Dr. Pheaross Graham is a Mellon Postdoctoral Fellow in the Humanities and Lecturer in the Department of Music at Stanford University. He is a musicologist and classical pianist whose research, situated at the intersection of theory and practice, unites artists’ idealist subject positions with close sonic and physical readings of recorded performances. His current projects focus intertextually on the recordings of African American pianist-composer Don Shirley and Russian pianist-composer Sergei Rachmaninoff.
He has presented his work at the Annual Meeting of the American Musicological Society (national), Music and the Moving Image (NYU), the University of London, and other venues. He was a co-organizer and scholar-pianist at the UCLA Music Performance Studies Today Conference. At LA Opera, he served as a Teaching Artist and remains an affiliated scholar. His forthcoming scholarship on Liberace and Rachmaninoff will be published by the University of Illinois Press and Routledge, respectively.
Dr. Graham's pedagogical experience is extensive, having taught courses ranging from Western art music (survey for majors) to Beethoven, opera, interdisciplinary studies, music theory, Electronic Dance Music, the American Musical, film music, the Beatles, History of Rock & Roll, America in the 1960s, social justice and classical music, writing, and applied piano performance.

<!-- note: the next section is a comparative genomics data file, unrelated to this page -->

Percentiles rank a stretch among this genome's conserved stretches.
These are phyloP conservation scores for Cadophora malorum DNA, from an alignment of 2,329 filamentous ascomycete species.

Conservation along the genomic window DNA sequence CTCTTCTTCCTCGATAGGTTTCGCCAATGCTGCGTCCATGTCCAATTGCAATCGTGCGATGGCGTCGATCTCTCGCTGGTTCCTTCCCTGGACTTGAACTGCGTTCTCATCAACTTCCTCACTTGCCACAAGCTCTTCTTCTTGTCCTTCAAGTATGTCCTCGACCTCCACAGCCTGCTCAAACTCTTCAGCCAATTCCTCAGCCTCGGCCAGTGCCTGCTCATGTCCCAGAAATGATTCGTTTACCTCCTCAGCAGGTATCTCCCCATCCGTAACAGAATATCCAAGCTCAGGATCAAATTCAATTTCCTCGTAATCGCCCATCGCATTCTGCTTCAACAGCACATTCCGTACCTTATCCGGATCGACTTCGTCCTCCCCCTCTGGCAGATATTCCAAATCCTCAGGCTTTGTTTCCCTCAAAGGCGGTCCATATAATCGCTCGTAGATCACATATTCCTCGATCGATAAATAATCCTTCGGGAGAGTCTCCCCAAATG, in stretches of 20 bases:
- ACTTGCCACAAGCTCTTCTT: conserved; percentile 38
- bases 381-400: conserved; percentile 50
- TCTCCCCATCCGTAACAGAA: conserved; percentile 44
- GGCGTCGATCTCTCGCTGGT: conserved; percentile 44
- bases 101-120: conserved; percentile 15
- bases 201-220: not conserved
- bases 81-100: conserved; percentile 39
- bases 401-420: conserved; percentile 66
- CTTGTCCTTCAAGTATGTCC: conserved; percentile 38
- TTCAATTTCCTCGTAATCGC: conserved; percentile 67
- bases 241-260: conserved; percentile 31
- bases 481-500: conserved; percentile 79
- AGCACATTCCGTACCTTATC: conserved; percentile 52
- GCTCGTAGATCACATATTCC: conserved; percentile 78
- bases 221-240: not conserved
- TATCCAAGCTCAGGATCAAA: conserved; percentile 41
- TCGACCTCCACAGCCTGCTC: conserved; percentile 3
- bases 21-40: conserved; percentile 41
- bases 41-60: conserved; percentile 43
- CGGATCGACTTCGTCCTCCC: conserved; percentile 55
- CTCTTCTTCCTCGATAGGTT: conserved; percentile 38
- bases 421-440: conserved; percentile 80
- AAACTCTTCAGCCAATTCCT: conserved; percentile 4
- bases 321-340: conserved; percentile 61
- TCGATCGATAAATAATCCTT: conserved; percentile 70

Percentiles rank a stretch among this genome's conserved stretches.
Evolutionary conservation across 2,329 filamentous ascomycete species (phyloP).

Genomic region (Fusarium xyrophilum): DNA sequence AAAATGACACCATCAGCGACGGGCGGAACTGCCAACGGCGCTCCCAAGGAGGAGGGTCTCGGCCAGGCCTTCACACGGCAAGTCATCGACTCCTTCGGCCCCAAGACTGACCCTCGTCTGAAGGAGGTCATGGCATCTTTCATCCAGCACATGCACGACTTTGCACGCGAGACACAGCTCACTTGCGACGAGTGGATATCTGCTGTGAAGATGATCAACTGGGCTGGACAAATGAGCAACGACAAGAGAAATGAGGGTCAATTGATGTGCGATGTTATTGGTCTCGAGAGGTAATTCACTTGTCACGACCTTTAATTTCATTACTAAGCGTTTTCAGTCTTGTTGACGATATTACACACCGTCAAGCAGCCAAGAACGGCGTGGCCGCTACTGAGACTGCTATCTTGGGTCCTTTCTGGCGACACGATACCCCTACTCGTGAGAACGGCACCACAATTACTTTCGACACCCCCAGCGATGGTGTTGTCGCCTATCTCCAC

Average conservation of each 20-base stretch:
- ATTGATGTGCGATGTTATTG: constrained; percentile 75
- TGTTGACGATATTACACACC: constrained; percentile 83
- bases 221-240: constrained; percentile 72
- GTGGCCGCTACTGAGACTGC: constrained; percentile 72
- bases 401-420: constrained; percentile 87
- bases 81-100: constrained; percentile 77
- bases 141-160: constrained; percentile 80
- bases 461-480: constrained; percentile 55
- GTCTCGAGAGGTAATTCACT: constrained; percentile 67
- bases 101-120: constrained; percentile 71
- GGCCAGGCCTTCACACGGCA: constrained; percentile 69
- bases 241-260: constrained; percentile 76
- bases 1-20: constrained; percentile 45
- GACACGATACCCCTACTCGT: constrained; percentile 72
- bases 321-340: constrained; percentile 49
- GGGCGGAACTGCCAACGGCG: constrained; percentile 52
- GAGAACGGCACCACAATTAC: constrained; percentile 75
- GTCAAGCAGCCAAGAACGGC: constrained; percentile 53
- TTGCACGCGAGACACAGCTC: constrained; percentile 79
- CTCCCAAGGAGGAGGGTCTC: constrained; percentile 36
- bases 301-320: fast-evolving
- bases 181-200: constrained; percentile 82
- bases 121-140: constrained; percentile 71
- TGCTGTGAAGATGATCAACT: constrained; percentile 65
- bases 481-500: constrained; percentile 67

Besides his university teaching and research, Dr. Graham has well over a decade of experience teaching piano privately, uniquely drawing on his expertise as a musicologist vested in humanistic interpretation studies. His technical pedagogy emphasizes the biomechanics of coordinated motion, prizing efficient, healthy, and sustainable virtuosity.
Dr. Graham earned six degrees, including his Ph.D., C.Phil., and M.A. in musicology at the UCLA, M.F.A. in piano performance from UC Irvine (followed by further years of graduate piano study at UCLA), and B.A. in music and B.S. in microbial biology from UC Berkeley. Important formative experiences included studies at the Aspen Music Festival and School and Tanglewood Institute. He received two Dean's medals from UCLA, the UCLA Musicology Departmental Distinguished Teaching Award, the Cota-Robles Fellowship, the Arts Initiative Award, among many other honors.
CV provided upon request.